Breast Cancer: Intraoperative Radiation Therapy (IORT)

Overview

Intraoperative radiation therapy (IORT) is a specialized form of radiation treatment administered during lumpectomy surgery, targeting the tumor site directly. After the breast cancer tumor is removed and while the lumpectomy incision remains open, a special device delivers a single large dose of radiation to the “tumor bed” to eliminate any residual cancer cells. This approach contrasts with external beam radiation therapy (EBRT), which involves treating the entire breast with multiple doses over several weeks.

The availability of IORT is limited due to the specific requirements it entails. Hospitals must have operating rooms that are properly shielded from radiation, a technology not widely available. Additionally, coordinating the presence of the necessary healthcare professionals to perform radiation therapy simultaneously with surgery poses significant logistical challenges.

Despite its potential, IORT is viewed with caution by some in the medical community. The American Brachytherapy Society, for instance, advises that IORT should be reserved for clinical trials because of the limited understanding of its long-term effectiveness in treating breast cancer. This recommendation reflects a broader hesitance to replace the established EBRT with IORT outside of controlled research settings.

Reasons for undergoing the procedure

You may be a candidate for IORT if:

  • You were diagnosed with early-stage breast cancer
  • Your lymph nodes test negative for cancer cells
  • The tumor is small (in one trial, most tumors being treated measured up to 2 cm; in another trial, tumors were up to 2.5 cm)
  • You are over age 50

IORT is not generally recommended for women under the age of 50 because long-term post-treatment issues in this group are not yet fully understood.

Risk

It’s crucial to note that individuals undergoing IORT have a greater likelihood of recurrence in the same breast compared to those undergoing EBRT. Despite this, the survival rates for breast cancer following both types of radiation therapy are similar. The primary drawbacks of IORT include potential fluid buildup in breast tissue and temporary bruising.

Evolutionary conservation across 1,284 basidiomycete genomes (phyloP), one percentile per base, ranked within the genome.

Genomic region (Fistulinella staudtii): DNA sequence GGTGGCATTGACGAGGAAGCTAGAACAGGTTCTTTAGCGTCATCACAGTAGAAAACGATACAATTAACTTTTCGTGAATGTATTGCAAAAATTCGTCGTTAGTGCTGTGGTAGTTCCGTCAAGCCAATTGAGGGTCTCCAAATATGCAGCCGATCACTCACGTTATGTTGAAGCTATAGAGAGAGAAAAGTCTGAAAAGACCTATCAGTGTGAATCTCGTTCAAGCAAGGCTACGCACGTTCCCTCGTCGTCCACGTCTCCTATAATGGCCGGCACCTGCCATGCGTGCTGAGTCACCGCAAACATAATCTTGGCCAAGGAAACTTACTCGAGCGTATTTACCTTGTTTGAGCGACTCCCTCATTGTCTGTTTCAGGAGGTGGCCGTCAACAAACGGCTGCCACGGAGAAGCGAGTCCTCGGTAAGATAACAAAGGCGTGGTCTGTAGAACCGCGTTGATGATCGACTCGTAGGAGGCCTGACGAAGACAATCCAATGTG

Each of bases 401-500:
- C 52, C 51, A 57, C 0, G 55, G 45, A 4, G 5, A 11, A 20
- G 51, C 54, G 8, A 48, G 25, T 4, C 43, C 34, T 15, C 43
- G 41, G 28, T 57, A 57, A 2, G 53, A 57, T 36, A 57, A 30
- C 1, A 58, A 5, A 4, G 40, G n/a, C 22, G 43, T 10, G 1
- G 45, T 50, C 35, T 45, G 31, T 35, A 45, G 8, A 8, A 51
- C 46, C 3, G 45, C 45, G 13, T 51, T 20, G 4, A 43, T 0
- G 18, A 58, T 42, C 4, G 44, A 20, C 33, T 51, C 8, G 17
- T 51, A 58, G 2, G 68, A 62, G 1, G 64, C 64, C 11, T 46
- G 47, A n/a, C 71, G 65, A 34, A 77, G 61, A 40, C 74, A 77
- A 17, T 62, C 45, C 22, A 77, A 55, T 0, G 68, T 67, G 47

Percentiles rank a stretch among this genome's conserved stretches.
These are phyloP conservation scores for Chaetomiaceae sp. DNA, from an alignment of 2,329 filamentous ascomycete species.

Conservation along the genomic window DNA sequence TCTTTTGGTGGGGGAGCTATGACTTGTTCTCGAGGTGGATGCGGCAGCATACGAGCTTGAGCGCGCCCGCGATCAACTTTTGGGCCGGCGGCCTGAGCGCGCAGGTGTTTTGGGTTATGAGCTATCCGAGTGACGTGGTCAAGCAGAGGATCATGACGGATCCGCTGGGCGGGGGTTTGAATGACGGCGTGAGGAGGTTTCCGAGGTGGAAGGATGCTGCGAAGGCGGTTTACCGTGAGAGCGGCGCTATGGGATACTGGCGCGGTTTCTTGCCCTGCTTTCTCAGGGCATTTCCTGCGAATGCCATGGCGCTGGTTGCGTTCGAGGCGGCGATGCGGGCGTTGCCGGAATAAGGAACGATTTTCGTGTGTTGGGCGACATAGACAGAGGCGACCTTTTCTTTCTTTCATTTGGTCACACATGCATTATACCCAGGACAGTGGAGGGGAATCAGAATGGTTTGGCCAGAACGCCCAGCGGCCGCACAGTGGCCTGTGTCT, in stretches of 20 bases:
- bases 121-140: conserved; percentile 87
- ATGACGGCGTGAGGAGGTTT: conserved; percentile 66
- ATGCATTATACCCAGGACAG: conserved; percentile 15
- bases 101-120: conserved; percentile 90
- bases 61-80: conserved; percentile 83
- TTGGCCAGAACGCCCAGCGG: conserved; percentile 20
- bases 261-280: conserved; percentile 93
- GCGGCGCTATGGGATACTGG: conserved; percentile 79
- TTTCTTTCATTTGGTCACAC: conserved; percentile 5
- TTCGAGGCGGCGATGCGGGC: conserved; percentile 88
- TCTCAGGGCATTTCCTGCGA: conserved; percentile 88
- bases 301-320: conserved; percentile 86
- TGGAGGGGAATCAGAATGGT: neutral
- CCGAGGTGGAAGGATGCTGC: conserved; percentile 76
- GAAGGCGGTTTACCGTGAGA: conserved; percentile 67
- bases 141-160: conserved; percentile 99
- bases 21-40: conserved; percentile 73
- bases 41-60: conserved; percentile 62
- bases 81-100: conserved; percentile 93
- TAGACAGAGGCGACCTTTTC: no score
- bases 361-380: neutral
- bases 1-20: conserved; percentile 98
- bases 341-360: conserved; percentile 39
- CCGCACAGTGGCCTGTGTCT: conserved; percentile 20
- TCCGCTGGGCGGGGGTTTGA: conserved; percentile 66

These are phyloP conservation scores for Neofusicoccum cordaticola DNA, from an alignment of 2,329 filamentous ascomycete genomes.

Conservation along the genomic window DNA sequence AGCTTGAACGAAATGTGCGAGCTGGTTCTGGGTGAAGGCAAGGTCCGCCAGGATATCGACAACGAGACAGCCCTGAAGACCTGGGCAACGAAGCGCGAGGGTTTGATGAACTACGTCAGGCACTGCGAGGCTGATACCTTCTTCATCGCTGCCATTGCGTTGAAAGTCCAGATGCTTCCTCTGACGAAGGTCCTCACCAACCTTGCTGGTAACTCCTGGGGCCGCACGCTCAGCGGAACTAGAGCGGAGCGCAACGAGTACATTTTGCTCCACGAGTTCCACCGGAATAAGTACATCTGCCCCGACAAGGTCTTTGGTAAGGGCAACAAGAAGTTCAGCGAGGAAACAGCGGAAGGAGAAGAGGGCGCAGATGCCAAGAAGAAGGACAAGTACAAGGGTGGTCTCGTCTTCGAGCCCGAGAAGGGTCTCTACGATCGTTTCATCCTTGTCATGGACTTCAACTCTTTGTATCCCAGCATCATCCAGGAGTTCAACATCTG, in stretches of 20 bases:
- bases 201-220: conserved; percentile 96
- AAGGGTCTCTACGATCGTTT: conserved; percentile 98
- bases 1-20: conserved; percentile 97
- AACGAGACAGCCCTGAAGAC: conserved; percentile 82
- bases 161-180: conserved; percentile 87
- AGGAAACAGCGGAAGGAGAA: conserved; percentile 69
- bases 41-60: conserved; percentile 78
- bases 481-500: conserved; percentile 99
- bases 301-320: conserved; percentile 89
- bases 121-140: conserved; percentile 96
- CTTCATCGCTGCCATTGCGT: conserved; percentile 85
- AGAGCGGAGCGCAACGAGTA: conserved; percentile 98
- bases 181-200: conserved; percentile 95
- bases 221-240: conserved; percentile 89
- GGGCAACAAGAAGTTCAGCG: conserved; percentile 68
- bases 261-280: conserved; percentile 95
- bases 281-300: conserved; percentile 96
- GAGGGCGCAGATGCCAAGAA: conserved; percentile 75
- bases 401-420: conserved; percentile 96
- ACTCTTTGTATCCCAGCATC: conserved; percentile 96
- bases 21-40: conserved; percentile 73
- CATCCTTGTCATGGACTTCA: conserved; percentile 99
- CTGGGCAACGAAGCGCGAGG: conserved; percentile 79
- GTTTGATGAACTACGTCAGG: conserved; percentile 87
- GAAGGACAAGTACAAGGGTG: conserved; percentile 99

Procedure

In the event that IORT is recommended for you, you will probably go through the following procedures:

  • In the operating room, anesthesia will be administered to you.
  • Your surgeon will perform a lumpectomy while you are unconscious, making a breast incision and extracting the tumor.
  • After the tumor is removed, your healthcare provider will insert the IORT device’s applicator straight into the “tumor bed,” or the opening where the tumor was.
  • The radiation dose will be applied directly to the tumor bed through the applicator. It can take up to thirty minutes for the treatment.
  • The applicator will then be removed.
  • The incision will then be closed by your surgeon.

After an IORT lumpectomy, your healthcare provider will conduct cancer cell detection tests on the surrounding lymph nodes and the tumor margin—the area of tissue surrounding the tumor. If these tests indicate the presence of cancer cells, your provider may recommend EBRT to minimize the risk of recurrence.

Outcome

The following are benefits provided by IORT.

  • Daily treatments for an average of six weeks are frequently necessary for traditional radiation therapy. One-time radiation therapy with a single dose is provided via IORT.
  • IORT is far less expensive than conventional radiation therapy because it only needs one radiation dosage.
  • Less radiation exposure to healthy tissue compared to EBRT. IORT exposes surrounding healthy tissue and organs to less radiation.